Category: writing

When the Rainbow Wins: Annual Awards

When the Rainbow Wins: Annual Awards

Annual awards are one of the incentives in the publication world for writers to experiment with stories and to ensure that work is well edited.

Since I’ve started deliberately writing queer-centric fiction, I’ve been keeping on an eye out for awards focusing on stories featuring queer characters. While these stories could and do win big name awards, such as a Hugo (for science fiction and fantasy) or a RITA (for romance), it’s reassuring to see lists with more consistent representation of the LGBTQ+ community.

Here are the ongoing awards I’ve seen mentioned in the past year. Note: I’m not bothering to keep track of those that don’t look reputable.

Gaylactic Spectrum Awards

Run by its own foundation, the eighteen-year-old Gaylactic Spectrum Awards are given to works of science fiction, fantasy and horror “that explore LGBT topics in a positive way”. A list of winners are available on the awards website or Gaylactic Spectrum’s Wikipedia page).

The Lammys

One of the best-recognized names in LGBTQ publishing hosts the Lambda Literary Awards, bringing together 600 attendees of an awards show in the USA to celebrate excellence in the previous year. The categories are mostly broken up into LGBT, Lesbian, Gay, Bisexual, Transgender topics, then into subcategories such as Fiction and Nonfiction. See the complete list of Lammy winners for all the options.

Stonewall Book Award

The American Library Association sponsors several Stonewall Book Awards for English language works:

  • Barbara Gittings Literature Award,
  • Israel Fishman Non-Fiction Award, and
  • Mike Morgan and Larry Romans Children’s and Young Adult Literature Award.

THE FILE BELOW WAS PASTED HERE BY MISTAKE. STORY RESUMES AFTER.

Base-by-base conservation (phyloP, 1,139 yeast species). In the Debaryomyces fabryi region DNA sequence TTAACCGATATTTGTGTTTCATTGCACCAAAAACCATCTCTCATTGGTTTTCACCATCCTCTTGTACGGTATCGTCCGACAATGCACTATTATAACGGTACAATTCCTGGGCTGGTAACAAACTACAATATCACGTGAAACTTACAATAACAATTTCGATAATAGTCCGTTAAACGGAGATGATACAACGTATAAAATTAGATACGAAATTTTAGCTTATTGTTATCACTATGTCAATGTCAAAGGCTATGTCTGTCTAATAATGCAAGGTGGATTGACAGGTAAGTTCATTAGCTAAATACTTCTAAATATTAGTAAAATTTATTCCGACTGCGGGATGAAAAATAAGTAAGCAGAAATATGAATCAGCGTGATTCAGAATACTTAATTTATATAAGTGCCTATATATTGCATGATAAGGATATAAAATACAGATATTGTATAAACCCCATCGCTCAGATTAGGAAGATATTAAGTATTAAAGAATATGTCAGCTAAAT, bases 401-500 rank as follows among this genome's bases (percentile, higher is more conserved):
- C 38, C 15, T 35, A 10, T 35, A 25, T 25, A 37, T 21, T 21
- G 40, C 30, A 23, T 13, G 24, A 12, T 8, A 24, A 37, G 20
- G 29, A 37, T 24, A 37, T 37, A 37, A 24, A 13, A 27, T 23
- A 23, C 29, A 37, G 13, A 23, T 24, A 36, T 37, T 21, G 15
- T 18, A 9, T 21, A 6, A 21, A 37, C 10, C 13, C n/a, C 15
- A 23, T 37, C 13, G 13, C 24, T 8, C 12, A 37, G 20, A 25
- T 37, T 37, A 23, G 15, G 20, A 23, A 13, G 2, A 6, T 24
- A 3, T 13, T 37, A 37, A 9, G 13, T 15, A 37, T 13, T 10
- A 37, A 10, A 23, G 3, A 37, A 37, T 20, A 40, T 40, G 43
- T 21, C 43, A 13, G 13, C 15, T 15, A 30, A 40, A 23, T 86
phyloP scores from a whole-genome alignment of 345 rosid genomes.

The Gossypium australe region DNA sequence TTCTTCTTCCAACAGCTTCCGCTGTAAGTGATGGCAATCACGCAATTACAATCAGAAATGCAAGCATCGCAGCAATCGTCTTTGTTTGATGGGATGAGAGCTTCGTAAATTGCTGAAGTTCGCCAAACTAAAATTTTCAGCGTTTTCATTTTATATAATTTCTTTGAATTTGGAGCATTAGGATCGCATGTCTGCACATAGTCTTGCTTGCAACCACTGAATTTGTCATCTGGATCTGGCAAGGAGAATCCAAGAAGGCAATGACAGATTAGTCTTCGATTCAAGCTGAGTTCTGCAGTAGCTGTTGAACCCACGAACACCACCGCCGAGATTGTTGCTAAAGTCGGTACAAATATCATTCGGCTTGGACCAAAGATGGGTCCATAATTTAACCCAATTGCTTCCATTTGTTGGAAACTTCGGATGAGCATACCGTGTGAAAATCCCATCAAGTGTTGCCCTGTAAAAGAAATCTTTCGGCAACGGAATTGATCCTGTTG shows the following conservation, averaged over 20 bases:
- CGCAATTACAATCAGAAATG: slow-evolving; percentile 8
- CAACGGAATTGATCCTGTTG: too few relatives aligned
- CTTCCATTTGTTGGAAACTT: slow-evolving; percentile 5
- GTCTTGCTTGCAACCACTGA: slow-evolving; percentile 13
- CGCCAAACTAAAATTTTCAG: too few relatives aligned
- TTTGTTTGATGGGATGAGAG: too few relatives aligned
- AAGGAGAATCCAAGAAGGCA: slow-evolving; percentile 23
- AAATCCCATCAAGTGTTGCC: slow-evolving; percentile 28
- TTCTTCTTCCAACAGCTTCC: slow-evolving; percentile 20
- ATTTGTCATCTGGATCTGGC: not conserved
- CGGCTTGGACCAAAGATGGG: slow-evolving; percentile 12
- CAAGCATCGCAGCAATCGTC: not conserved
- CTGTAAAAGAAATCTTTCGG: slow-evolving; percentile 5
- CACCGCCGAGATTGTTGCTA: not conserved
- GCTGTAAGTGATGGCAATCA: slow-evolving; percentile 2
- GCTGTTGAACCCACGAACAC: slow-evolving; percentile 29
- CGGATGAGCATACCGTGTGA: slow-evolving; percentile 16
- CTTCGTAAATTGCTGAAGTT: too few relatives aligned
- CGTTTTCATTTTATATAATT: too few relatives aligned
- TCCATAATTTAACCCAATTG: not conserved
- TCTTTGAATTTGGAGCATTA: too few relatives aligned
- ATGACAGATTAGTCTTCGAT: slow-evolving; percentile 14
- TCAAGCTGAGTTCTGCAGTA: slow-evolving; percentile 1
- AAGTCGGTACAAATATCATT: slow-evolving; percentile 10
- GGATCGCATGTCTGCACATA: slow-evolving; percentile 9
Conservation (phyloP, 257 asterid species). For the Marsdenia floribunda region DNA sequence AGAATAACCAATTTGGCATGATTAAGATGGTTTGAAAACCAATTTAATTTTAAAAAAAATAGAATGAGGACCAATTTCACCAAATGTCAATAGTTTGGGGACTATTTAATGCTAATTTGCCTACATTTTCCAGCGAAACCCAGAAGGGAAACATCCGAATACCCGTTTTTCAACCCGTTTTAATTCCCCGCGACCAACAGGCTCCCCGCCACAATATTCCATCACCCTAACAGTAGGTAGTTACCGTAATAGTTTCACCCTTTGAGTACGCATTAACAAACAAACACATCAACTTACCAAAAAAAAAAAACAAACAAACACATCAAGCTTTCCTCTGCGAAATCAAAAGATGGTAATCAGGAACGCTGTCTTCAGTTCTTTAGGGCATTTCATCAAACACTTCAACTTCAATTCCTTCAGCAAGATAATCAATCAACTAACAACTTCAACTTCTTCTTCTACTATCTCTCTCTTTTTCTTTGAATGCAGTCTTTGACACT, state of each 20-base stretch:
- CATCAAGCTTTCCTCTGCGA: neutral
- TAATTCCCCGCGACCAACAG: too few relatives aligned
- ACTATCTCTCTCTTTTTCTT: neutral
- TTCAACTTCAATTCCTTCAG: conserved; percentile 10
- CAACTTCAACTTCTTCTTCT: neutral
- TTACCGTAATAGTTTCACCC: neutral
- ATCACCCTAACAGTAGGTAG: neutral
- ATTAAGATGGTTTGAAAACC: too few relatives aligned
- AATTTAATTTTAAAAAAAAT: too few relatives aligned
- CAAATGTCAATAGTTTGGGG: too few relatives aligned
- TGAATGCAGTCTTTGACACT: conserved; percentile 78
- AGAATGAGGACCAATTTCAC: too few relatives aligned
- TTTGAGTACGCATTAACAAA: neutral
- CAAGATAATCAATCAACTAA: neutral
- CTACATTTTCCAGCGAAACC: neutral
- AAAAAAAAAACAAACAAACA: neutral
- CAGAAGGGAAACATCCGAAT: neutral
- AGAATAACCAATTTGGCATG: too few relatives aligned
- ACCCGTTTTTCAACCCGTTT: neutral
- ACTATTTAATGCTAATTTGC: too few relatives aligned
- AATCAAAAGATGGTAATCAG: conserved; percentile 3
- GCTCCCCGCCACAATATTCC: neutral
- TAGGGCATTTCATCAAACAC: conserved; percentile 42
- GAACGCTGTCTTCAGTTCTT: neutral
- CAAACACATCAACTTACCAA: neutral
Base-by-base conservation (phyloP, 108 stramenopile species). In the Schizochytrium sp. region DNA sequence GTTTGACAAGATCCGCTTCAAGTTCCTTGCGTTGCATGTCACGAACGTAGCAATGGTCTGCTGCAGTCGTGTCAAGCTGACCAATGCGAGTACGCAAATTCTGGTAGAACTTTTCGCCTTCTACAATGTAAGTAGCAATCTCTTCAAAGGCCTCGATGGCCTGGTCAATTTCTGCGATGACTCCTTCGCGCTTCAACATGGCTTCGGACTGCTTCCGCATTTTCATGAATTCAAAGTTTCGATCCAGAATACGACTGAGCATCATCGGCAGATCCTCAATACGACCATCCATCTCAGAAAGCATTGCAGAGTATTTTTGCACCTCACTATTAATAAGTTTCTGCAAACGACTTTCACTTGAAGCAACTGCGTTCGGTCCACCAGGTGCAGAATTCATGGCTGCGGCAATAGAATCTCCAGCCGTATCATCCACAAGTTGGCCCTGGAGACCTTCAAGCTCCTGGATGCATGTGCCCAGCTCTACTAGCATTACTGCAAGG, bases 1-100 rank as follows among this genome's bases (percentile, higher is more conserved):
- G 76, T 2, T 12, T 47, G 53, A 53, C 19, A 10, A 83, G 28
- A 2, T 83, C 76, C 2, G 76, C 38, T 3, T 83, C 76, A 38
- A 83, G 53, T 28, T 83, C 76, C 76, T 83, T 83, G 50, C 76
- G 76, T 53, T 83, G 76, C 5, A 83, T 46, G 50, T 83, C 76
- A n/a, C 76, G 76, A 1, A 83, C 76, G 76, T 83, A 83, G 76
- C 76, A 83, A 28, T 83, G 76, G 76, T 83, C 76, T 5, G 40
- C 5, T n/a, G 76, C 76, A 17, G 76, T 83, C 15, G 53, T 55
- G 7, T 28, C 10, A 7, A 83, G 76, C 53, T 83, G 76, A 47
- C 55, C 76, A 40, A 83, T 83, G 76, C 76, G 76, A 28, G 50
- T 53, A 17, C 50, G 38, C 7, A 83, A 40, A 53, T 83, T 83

See all the past Stonewall Book Award winners in one chart.

Speculative Gender: Tiptree Awards

The James Tiptree, Jr. Literary Award is an annual literary prize for “encouraging the explanation and expansion of gender” in science fiction and fantasy. Its “sister” for Japanese-language works is the Sense of Gender Award. You can see the winners in the Tiptree Award Pages and in Japanese-language links on the Sense of Gender website.

Rebooting for 2018

Rebooting for 2018

Hey. Guess what?

We survived 2017! For me, the year was not the worst of my life but certainly one of the more traumatic. Whatever. It’s over. Much of the personal and social drama will drag on into this new year, but that doesn’t mean we can’t recover from the past.

The horrific, emotionally draining, and, for me, physically challenging Year of 2017 is dead. Welcome, little 2018.

With a wide variety of distractions last year, I struggled more than planned to complete the resolutions posted a year ago. My resolutions for last year were to:

  • publish a Science Fiction Romance novel about cyborgs and retros in June,
  • finish an anthology set in the same world, and
  • post once a week on this new blog about writing, publishing, queer issues, science, technology, and literary history.

None of that happened. And that’s okay with me. No one was holding their breath for my latest work. (If so, no one is still around to complain!) I will continue to work on the novel, write more short stories, and post on this blog when the mood hits.

What did happen in 2017 is that I wrote flash fiction, added chapters to my novel, developed ideas for my anthology, and blogged some.
At a friend’s recommendation, I tried out Ko-Fi then took down my Ko-Fi button after PayPal (the payment handler) repeatedly refused to process donations. I joined Patreon as a creator, maintaining which is always a learning experience.
Feel free to comment about your impressions of my Patreon page or anything on this blog.
Thanks for reading!

Turn Me On: Musical Mood

Today’s prompt for the monthly Twitter game #AuthorConfession asked about my main character’s favorite song. Honestly, Lexington Amis doesn’t have one, because it would fall into a retro-modern trend that doesn’t yet exist.

He could relate to any version of “Hello, Darkness” given the opportunity to hear it. But, then, who doesn’t?

Since no one can predict music in our near future, here’s what I’ve used to develop characters in my current project.